Mariah Carey Promises ‘Surprise’ Album, But Is It Really A Surprise?

Mariah Carey White dress Toast

If you thought you missed the release of Mariah Carey‘s  The Art Of Letting Go, don’t worry, you weren’t slumbering more than usual. The much-delayed project has been the thorn in the hoof for most Lambs and fans, as since 2010 tiny morsels of release rumors and “promotional” singles (“Triumphant,” “#Beautiful,”  “Almost Home,” “Eternal (You’re Mine)”) have kept the project afloat in mind, but the follow-through has been a real, well, mess. In a brand new interview with Billboard magazine, Carey is extending the apology casserole by announcing that for her 14th album she’s trying a new stratagem as she’ll personally disclose the name, tracklisting, artwork, the album itself and even a surprise guest, all in one swoop for a undisclosed release date via social media. This shock n’ chart tactic smells ripe of the surprise party Beyoncé and her “feminist” album succeeded in throwing last year, and in perfect diva fashion, Carey isn’t citing Bey as her influence, but she is assuring that she’s working hard to make sure that the album is going to be happening in the very near future and that fans won’t be disappointed. While it’s admirable that Carey is trying something new, how is it a surprise when you are telling us? And what are you doing to make this album a much more vibrant affair to resolve the fiasco that was 2009’s Memoirs of an Imperfect Angel?

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Look I understand. It’s rough being a woman in popular music, as right when you step up to the gilded microphone, the clock ticks and an unfortunate expiration date is stamped on you. Women don’t get the privilege to age in music like their male counterparts, as motherhood, marriage, and the will to “have it all” all while looking like you’ve doused yourself in a youth serum 24/7/365 are hefty (and sometimes ridiculous) expectations to uphold. Carey is going through what I like to call “diva-pause” where fans are getting older, music styles are morphing, promotional tactics that were once thrills are getting outdated and outplayed, and where competing with a younger set who’s been influenced by you has got you parched to keep up. Career overhauls in a later age happen to a few good divas (see Tina Turner circa 1984) and Carey has walked the comeback trail of glitter before when 2005’s The Emancipation of Mimi got her back on track after a bout with exhaustion, a poorly reviewed movie and two chart floppers. But who says you can’t get your second wind, again? Carey being aware of the failed singles and the social media savvy world are glimmers that she’s noted the transitioning “diva-pause” and is working her way through it to reach fans in a brand new way. She notes in the interview that she has looked over her extensive back catalog and hopes to bring a balance of the big ballads that made her career and the R&B/hip hop that cemented her ability to dip her toes in several genre pools. Sure her working with Rodney Jerkins and Jermaine Dupri yet again induces a few yawns, but her adding Nas, Trey Songz, Wale, Hit-Boy and even veteran arranger Larry Gold and the Love Unlimited Orchestra into the mix of her wind of change can lead to promise.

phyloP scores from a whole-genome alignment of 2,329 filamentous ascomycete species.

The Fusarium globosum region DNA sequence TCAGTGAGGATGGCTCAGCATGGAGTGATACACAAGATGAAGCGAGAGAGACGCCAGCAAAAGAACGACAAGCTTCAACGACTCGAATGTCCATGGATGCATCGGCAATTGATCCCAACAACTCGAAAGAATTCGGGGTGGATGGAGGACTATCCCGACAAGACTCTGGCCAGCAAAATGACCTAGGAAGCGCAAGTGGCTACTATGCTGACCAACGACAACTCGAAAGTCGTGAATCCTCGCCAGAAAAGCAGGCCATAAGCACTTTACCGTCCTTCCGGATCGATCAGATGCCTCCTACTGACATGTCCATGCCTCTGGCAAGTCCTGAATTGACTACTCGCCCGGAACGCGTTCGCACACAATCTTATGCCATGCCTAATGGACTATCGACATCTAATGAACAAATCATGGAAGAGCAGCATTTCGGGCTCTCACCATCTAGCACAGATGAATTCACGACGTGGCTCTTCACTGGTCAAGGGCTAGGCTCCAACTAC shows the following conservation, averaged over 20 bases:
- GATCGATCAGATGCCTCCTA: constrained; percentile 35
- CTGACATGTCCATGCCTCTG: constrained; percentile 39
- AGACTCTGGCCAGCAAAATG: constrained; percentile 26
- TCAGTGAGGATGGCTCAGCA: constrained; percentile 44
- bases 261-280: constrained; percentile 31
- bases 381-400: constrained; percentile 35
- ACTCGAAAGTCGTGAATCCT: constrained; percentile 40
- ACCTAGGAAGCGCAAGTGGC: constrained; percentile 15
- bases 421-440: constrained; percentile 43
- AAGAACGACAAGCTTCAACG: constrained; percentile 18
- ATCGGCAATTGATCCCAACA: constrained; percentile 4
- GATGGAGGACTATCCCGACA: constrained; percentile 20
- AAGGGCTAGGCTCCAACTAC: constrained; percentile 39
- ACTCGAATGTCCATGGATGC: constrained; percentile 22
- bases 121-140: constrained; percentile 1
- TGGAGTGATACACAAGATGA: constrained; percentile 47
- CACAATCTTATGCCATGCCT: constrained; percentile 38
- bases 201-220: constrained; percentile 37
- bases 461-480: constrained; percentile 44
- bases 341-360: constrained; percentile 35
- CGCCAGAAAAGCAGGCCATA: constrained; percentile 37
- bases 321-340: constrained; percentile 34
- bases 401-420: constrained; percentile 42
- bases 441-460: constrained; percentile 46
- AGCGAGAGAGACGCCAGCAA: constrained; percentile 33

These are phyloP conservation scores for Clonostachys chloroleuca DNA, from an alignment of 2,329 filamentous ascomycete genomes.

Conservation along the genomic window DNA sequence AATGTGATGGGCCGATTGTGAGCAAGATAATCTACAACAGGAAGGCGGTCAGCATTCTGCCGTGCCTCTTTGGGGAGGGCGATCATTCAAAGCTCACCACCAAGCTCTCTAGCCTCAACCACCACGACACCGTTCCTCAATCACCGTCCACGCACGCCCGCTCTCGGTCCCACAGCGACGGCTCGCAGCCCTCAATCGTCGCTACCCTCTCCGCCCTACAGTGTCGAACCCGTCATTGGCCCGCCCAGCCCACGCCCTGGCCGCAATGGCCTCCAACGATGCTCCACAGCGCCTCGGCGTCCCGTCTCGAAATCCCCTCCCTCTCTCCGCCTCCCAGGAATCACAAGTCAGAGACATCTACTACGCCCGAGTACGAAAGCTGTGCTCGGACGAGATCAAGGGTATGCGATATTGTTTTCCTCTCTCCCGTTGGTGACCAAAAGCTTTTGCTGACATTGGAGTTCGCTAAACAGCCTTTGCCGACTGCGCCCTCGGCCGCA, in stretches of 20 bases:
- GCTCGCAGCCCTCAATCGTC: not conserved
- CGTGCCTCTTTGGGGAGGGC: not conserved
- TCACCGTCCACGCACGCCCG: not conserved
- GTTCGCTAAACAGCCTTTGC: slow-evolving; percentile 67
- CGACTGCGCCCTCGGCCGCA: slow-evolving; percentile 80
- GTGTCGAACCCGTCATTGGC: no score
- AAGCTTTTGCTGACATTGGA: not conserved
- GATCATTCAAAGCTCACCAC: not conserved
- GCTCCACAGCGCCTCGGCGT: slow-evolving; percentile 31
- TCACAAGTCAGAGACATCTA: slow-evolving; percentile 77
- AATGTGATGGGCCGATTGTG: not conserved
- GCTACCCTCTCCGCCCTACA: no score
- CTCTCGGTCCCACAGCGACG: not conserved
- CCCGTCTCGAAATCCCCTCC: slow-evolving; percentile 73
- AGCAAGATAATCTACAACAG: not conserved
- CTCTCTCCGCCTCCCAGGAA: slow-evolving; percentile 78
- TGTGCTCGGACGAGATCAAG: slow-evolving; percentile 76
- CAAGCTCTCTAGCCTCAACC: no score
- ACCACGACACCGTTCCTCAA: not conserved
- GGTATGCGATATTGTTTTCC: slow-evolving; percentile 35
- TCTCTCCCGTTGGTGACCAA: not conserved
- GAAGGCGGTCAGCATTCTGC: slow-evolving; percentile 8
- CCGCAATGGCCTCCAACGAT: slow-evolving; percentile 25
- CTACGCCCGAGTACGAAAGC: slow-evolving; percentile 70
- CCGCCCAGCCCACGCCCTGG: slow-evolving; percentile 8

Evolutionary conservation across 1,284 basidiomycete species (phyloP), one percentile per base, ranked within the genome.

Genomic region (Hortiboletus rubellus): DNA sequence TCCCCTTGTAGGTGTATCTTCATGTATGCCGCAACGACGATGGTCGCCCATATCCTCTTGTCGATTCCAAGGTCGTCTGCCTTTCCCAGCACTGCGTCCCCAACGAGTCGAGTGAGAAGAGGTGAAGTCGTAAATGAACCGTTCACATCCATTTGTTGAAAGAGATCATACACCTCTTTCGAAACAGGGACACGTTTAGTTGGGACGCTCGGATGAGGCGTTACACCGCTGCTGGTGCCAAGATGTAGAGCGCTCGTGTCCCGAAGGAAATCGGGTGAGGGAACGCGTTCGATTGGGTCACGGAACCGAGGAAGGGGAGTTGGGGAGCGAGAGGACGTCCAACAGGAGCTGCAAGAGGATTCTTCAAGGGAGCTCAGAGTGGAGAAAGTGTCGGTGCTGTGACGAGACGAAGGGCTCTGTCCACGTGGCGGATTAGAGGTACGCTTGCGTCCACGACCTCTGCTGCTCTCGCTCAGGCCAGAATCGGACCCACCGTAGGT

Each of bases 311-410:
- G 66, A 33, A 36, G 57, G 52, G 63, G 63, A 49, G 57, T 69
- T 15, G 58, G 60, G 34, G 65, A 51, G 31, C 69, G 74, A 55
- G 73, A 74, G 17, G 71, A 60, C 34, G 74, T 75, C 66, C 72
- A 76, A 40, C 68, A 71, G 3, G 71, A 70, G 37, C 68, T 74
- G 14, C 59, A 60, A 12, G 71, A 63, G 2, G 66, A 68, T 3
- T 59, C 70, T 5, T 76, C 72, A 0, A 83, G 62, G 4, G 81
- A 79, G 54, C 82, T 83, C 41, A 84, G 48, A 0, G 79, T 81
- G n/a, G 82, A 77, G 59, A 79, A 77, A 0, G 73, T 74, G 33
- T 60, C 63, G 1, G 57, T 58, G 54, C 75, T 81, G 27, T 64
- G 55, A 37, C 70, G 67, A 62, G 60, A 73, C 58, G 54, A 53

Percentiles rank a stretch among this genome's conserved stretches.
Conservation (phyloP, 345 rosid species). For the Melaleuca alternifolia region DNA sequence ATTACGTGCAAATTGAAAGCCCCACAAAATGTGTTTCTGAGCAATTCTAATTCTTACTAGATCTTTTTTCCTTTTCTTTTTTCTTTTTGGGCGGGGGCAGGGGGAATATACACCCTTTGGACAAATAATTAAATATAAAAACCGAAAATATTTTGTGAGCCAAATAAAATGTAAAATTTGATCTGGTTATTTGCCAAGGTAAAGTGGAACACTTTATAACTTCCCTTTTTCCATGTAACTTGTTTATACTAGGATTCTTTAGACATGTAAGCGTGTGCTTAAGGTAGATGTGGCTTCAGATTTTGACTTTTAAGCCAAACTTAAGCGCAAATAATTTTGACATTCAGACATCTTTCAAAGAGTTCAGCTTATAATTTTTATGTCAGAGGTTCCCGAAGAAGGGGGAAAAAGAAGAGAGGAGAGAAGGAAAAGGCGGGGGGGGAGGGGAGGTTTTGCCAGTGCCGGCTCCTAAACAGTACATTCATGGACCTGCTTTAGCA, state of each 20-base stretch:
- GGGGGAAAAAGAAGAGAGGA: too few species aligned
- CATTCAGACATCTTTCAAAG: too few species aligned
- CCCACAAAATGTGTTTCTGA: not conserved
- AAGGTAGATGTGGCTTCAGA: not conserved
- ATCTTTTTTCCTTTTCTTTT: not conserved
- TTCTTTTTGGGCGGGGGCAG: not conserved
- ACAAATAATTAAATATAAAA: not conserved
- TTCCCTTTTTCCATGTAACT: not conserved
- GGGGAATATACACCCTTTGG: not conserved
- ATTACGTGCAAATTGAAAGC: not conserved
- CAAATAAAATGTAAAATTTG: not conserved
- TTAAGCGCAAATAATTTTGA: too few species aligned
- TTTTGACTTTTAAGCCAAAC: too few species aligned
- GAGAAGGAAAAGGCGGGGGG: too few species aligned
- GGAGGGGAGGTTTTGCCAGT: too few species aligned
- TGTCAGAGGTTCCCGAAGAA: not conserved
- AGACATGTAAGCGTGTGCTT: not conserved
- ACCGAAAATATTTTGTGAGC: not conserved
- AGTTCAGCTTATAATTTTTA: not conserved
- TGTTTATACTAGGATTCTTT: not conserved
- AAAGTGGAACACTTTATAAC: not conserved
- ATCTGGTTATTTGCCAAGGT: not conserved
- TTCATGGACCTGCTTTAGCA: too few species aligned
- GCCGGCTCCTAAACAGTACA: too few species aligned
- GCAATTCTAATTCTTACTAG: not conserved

I’m one who has stopped the eye rolls and excited expectations for Mariah Carey long ago as I realize that I can’t clutch my copy of Butterfly and wish for the ’90s to happen again. No Buzzfeed list or quiz is going to bring back those days of her singing about sweet fantasies and visions of love. I will say that Mariah Carey doesn’t need to take pages from (younger folks’) playbooks and needs to think about what role she’s going to play in pop now that she is at veteran status. But the future can be bright, as she wrote her own playbook years ago and, thankfully, she’s noted flipping through it. So don’t tell me about a lame surprise album drop, Mariah. Release the damn album and show me that you can be yourself in 2014. It’s what’s worked before, and it’ll work again, as I still believe.

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